This may be their best yet. Less rappy, more catchy. Includes coverage of the UN Summit, health care, and Obama's Peace Prize.
I have a rather bad feeling about this boy trapped in the balloon.
I have a rather bad feeling he is not hiding, but rather, he fell.
And we're going to get all kinds of people making snap judgments about how bad the parents were — before we have any clear evidence that they were negligent. To blunt those, let me get a few things said. Accidents happen. And because they were smart and eccentric and mixed-race (yes, some conservative bloggers think that's relevent) and on Wife Swap, that means nothing.
I suppose we'll know before nightfall.
UPDATE (6:05 pm): As I'm typing, I was just watching local Colorado news. They just announced he's been found. He's alive. He was in the house, hiding in the attic in the garage in a box. So much for the house searches earlier today. Networks will have it shortly.
Shorter every single rightwing website right now:
Was civil rights pioneer Medgar Evers ever denied the right to purchase an NFL franchise? Hellz, no! So why can't Rush? Because of racism!!!
Okay, not all are saying that. But you have some really over-the-top whines. This, by far, is the most WTF of them all:
Earlier this evening, as most of you now know, one of our own, Rush Hudson Limbaugh, while taking withering fire, crashed and burned.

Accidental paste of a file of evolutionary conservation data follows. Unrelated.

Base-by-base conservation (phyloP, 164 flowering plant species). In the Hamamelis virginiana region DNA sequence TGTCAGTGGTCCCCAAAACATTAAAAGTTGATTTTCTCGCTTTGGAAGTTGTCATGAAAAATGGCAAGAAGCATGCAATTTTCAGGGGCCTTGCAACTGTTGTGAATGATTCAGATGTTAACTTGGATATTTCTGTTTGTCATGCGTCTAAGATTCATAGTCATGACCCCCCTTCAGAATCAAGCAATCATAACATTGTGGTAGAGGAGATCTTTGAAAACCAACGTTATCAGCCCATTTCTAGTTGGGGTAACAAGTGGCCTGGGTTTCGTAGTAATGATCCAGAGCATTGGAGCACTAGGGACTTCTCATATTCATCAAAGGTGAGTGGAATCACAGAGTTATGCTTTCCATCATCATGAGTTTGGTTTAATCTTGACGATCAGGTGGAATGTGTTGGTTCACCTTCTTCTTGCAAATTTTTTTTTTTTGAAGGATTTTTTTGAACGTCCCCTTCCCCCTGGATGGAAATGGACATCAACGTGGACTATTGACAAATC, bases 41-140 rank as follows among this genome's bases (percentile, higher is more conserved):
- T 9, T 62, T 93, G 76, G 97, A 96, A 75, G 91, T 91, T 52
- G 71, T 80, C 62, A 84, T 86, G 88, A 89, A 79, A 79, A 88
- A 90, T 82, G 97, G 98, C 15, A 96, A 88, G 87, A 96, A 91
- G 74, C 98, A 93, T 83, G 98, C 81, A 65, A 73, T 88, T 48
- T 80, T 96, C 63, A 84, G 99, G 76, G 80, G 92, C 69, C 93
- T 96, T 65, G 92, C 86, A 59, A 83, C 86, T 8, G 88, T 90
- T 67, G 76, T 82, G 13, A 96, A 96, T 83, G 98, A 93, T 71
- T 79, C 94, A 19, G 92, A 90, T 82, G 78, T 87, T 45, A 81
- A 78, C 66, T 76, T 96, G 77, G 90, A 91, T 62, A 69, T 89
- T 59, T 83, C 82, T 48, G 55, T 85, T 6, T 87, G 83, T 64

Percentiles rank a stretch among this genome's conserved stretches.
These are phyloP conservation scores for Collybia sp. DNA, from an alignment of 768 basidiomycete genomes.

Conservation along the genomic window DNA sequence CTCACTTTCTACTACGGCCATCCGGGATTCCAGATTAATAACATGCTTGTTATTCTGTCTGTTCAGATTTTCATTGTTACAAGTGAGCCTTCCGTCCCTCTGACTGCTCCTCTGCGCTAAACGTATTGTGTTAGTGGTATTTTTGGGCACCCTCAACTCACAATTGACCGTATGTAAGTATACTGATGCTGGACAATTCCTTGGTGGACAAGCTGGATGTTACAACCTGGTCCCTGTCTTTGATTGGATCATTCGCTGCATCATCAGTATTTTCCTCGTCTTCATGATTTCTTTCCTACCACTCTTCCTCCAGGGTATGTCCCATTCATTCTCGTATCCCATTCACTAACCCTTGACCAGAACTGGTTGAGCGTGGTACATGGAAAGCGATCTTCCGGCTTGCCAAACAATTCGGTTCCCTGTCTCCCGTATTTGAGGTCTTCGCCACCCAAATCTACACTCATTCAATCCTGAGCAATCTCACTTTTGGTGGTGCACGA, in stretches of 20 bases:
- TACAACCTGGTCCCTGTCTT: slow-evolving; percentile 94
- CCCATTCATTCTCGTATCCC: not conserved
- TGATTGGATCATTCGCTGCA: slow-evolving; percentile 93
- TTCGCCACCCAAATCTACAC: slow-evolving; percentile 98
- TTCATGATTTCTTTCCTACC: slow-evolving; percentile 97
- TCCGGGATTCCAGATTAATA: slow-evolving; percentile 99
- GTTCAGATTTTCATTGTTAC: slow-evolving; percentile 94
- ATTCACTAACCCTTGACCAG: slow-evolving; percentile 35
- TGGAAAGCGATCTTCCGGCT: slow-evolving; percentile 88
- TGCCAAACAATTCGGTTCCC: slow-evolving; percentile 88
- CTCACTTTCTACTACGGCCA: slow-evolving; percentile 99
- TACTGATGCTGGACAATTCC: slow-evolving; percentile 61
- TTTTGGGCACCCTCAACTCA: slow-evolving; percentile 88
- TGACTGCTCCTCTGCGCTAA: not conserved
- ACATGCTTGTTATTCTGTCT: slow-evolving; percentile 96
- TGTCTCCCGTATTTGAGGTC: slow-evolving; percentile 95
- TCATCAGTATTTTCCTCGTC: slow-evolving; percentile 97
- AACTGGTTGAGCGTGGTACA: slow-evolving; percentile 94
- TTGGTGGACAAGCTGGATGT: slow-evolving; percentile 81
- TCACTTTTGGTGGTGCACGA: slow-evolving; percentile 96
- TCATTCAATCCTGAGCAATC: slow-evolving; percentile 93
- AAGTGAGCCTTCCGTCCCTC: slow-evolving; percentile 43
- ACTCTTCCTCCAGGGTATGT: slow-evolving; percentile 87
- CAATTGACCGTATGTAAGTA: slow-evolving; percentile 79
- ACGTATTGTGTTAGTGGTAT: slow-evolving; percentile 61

Tonight, Rush is no longer ‘just’ a radio personality.
Tonight, Rush is no longer ‘just’ a NFL owner denied
Tonight, Rush is us. And we are him.
Tonight Rush became the metaphor for all of us… every man woman and child in this great nation of ours.
The enemy of this great nation, the enemy of you and me, Rush’s enemy… those on the left, inside and outside of this nation abhor success… and when faced with it will destroy it… by any and all means possible.
We all have our dreams in life… such as they might be. Rush dreamed of being an owner in the NFL.
Tonight the left proved that they will stop at nothing to end our dreams. Our dreams of success and happiness devastate their need to dominate and control you and me… and well everything and everyone.
And it ends with the Niemöller quote, too ("First they came for the communists….")
With prose like that, you would think this is the equivalent of 9/11.
Seriously, what happened with Rush Limbaugh and the St. Louis Rams is the free market at work.
Rush was a limited partner in a group headed by St. Louis Blues chairman Dave Checketts. The group hoped to purchase the Rams. There was a public outcry, not only among the public, but from many NFL pros themselves.